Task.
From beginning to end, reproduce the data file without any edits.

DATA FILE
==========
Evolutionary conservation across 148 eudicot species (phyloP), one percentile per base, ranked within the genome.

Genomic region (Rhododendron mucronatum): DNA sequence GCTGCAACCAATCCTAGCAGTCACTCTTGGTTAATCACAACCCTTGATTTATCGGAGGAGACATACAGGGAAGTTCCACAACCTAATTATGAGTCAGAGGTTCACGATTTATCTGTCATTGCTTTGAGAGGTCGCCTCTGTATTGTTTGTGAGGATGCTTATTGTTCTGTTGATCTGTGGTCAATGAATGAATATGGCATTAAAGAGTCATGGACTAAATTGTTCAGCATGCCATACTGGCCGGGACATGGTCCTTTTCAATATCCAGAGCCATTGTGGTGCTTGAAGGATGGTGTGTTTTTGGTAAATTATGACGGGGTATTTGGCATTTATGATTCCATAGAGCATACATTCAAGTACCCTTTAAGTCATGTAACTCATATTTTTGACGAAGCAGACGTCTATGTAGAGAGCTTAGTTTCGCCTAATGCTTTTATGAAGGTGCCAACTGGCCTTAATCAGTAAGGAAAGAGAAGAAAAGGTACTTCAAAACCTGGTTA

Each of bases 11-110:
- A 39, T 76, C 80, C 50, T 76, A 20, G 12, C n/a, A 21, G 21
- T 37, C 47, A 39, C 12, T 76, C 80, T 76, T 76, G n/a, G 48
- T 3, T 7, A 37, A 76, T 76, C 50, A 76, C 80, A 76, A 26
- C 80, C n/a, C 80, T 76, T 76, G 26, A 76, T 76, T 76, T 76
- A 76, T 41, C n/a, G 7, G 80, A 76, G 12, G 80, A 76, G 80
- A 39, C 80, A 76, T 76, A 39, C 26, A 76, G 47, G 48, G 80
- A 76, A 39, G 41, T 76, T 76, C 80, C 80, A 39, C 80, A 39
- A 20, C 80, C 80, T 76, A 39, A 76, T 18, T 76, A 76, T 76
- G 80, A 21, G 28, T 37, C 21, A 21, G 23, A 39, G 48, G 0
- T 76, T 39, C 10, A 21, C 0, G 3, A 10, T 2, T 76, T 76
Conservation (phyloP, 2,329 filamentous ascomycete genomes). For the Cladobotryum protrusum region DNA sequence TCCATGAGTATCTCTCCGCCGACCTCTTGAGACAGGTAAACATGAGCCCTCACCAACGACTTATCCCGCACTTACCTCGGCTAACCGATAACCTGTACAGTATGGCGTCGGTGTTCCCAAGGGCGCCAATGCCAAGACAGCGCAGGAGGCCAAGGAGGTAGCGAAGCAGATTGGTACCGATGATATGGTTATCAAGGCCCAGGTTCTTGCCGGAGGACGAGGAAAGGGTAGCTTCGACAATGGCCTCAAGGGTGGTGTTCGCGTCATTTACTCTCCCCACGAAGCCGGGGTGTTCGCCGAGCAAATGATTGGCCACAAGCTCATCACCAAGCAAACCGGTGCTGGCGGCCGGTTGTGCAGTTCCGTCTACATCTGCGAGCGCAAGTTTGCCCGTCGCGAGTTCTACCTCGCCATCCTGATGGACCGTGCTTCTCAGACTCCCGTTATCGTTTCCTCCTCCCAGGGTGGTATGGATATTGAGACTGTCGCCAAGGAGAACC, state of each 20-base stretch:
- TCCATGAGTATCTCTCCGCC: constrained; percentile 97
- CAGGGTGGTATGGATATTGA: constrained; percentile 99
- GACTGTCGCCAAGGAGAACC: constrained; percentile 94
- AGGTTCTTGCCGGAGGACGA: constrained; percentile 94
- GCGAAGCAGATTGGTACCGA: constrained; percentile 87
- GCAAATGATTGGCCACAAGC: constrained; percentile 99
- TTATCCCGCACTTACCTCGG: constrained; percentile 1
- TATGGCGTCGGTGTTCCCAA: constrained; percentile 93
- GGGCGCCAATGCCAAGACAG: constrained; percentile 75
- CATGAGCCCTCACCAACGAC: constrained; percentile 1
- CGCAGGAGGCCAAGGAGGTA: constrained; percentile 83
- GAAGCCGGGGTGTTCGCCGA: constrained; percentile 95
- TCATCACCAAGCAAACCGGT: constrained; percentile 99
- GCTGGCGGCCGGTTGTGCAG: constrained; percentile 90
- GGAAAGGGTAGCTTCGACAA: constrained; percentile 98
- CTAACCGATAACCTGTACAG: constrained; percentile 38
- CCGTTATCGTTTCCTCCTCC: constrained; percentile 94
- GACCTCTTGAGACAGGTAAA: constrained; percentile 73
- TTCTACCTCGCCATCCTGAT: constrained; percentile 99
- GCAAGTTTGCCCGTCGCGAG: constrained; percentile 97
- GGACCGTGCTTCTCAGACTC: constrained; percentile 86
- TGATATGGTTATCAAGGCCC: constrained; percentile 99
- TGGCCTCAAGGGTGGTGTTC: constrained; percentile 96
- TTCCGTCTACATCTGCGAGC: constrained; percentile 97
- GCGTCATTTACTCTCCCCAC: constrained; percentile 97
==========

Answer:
Evolutionary conservation across 148 eudicot species (phyloP), one percentile per base, ranked within the genome.

Genomic region (Rhododendron mucronatum): DNA sequence GCTGCAACCAATCCTAGCAGTCACTCTTGGTTAATCACAACCCTTGATTTATCGGAGGAGACATACAGGGAAGTTCCACAACCTAATTATGAGTCAGAGGTTCACGATTTATCTGTCATTGCTTTGAGAGGTCGCCTCTGTATTGTTTGTGAGGATGCTTATTGTTCTGTTGATCTGTGGTCAATGAATGAATATGGCATTAAAGAGTCATGGACTAAATTGTTCAGCATGCCATACTGGCCGGGACATGGTCCTTTTCAATATCCAGAGCCATTGTGGTGCTTGAAGGATGGTGTGTTTTTGGTAAATTATGACGGGGTATTTGGCATTTATGATTCCATAGAGCATACATTCAAGTACCCTTTAAGTCATGTAACTCATATTTTTGACGAAGCAGACGTCTATGTAGAGAGCTTAGTTTCGCCTAATGCTTTTATGAAGGTGCCAACTGGCCTTAATCAGTAAGGAAAGAGAAGAAAAGGTACTTCAAAACCTGGTTA

Each of bases 11-110:
- A 39, T 76, C 80, C 50, T 76, A 20, G 12, C n/a, A 21, G 21
- T 37, C 47, A 39, C 12, T 76, C 80, T 76, T 76, G n/a, G 48
- T 3, T 7, A 37, A 76, T 76, C 50, A 76, C 80, A 76, A 26
- C 80, C n/a, C 80, T 76, T 76, G 26, A 76, T 76, T 76, T 76
- A 76, T 41, C n/a, G 7, G 80, A 76, G 12, G 80, A 76, G 80
- A 39, C 80, A 76, T 76, A 39, C 26, A 76, G 47, G 48, G 80
- A 76, A 39, G 41, T 76, T 76, C 80, C 80, A 39, C 80, A 39
- A 20, C 80, C 80, T 76, A 39, A 76, T 18, T 76, A 76, T 76
- G 80, A 21, G 28, T 37, C 21, A 21, G 23, A 39, G 48, G 0
- T 76, T 39, C 10, A 21, C 0, G 3, A 10, T 2, T 76, T 76
Conservation (phyloP, 2,329 filamentous ascomycete genomes). For the Cladobotryum protrusum region DNA sequence TCCATGAGTATCTCTCCGCCGACCTCTTGAGACAGGTAAACATGAGCCCTCACCAACGACTTATCCCGCACTTACCTCGGCTAACCGATAACCTGTACAGTATGGCGTCGGTGTTCCCAAGGGCGCCAATGCCAAGACAGCGCAGGAGGCCAAGGAGGTAGCGAAGCAGATTGGTACCGATGATATGGTTATCAAGGCCCAGGTTCTTGCCGGAGGACGAGGAAAGGGTAGCTTCGACAATGGCCTCAAGGGTGGTGTTCGCGTCATTTACTCTCCCCACGAAGCCGGGGTGTTCGCCGAGCAAATGATTGGCCACAAGCTCATCACCAAGCAAACCGGTGCTGGCGGCCGGTTGTGCAGTTCCGTCTACATCTGCGAGCGCAAGTTTGCCCGTCGCGAGTTCTACCTCGCCATCCTGATGGACCGTGCTTCTCAGACTCCCGTTATCGTTTCCTCCTCCCAGGGTGGTATGGATATTGAGACTGTCGCCAAGGAGAACC, state of each 20-base stretch:
- TCCATGAGTATCTCTCCGCC: constrained; percentile 97
- CAGGGTGGTATGGATATTGA: constrained; percentile 99
- GACTGTCGCCAAGGAGAACC: constrained; percentile 94
- AGGTTCTTGCCGGAGGACGA: constrained; percentile 94
- GCGAAGCAGATTGGTACCGA: constrained; percentile 87
- GCAAATGATTGGCCACAAGC: constrained; percentile 99
- TTATCCCGCACTTACCTCGG: constrained; percentile 1
- TATGGCGTCGGTGTTCCCAA: constrained; percentile 93
- GGGCGCCAATGCCAAGACAG: constrained; percentile 75
- CATGAGCCCTCACCAACGAC: constrained; percentile 1
- CGCAGGAGGCCAAGGAGGTA: constrained; percentile 83
- GAAGCCGGGGTGTTCGCCGA: constrained; percentile 95
- TCATCACCAAGCAAACCGGT: constrained; percentile 99
- GCTGGCGGCCGGTTGTGCAG: constrained; percentile 90
- GGAAAGGGTAGCTTCGACAA: constrained; percentile 98
- CTAACCGATAACCTGTACAG: constrained; percentile 38
- CCGTTATCGTTTCCTCCTCC: constrained; percentile 94
- GACCTCTTGAGACAGGTAAA: constrained; percentile 73
- TTCTACCTCGCCATCCTGAT: constrained; percentile 99
- GCAAGTTTGCCCGTCGCGAG: constrained; percentile 97
- GGACCGTGCTTCTCAGACTC: constrained; percentile 86
- TGATATGGTTATCAAGGCCC: constrained; percentile 99
- TGGCCTCAAGGGTGGTGTTC: constrained; percentile 96
- TTCCGTCTACATCTGCGAGC: constrained; percentile 97
- GCGTCATTTACTCTCCCCAC: constrained; percentile 97